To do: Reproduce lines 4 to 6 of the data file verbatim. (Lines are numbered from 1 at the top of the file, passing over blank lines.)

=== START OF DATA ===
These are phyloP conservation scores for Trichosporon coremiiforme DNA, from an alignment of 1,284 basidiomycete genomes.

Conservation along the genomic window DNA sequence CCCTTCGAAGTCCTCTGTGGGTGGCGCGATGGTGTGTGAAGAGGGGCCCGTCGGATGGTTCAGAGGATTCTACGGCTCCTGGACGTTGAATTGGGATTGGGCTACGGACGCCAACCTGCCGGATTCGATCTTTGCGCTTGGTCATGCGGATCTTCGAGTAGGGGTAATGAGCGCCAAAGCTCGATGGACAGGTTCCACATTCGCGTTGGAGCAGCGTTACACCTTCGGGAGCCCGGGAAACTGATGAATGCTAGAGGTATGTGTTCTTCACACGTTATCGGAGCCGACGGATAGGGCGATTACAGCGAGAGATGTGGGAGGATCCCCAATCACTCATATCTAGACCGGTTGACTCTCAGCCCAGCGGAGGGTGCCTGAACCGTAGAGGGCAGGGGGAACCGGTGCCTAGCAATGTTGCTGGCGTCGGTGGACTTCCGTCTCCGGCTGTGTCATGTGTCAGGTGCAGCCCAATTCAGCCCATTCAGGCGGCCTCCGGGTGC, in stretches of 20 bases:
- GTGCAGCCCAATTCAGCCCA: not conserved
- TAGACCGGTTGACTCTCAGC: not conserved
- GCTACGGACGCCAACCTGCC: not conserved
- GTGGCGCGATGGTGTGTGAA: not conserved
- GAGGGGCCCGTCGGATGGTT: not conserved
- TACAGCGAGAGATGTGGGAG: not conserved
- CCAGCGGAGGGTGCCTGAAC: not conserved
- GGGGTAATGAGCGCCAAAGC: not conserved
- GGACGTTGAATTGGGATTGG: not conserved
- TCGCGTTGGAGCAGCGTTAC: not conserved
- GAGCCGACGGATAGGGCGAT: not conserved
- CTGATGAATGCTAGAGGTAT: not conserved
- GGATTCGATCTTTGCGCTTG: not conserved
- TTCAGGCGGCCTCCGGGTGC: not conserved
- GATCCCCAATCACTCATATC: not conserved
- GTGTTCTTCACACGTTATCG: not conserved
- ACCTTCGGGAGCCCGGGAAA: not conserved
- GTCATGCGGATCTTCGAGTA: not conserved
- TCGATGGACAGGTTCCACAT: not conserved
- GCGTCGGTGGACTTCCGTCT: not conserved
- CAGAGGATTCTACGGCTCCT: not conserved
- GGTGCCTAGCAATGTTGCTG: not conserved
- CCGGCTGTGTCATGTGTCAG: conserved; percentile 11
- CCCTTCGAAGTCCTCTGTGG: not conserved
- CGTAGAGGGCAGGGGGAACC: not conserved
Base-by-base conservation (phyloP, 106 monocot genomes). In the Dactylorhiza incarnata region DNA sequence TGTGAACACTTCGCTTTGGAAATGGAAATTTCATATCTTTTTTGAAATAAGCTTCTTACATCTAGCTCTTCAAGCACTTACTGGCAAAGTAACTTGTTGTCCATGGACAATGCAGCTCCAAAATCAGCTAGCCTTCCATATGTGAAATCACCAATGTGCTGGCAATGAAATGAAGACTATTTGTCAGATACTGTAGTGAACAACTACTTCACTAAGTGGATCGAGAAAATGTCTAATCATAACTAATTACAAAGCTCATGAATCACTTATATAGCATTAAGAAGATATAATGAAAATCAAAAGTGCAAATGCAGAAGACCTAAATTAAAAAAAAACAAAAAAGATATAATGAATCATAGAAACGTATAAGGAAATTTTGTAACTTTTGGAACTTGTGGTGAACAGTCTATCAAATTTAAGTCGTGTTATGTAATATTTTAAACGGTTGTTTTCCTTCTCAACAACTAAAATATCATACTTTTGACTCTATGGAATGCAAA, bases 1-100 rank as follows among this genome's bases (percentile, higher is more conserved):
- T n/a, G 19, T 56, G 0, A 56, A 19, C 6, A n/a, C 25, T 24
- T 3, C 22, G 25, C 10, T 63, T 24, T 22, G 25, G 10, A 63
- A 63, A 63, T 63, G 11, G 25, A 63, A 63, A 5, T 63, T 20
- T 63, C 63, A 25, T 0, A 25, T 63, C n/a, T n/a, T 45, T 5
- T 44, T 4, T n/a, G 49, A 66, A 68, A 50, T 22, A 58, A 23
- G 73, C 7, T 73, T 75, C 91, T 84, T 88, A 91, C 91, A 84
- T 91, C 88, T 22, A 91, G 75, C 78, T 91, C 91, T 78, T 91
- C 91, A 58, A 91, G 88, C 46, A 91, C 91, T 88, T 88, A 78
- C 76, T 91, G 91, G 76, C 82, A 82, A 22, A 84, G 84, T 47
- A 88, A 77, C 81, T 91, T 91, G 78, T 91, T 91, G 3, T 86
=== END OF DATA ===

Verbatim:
- TAGACCGGTTGACTCTCAGC: not conserved
- GCTACGGACGCCAACCTGCC: not conserved
- GTGGCGCGATGGTGTGTGAA: not conserved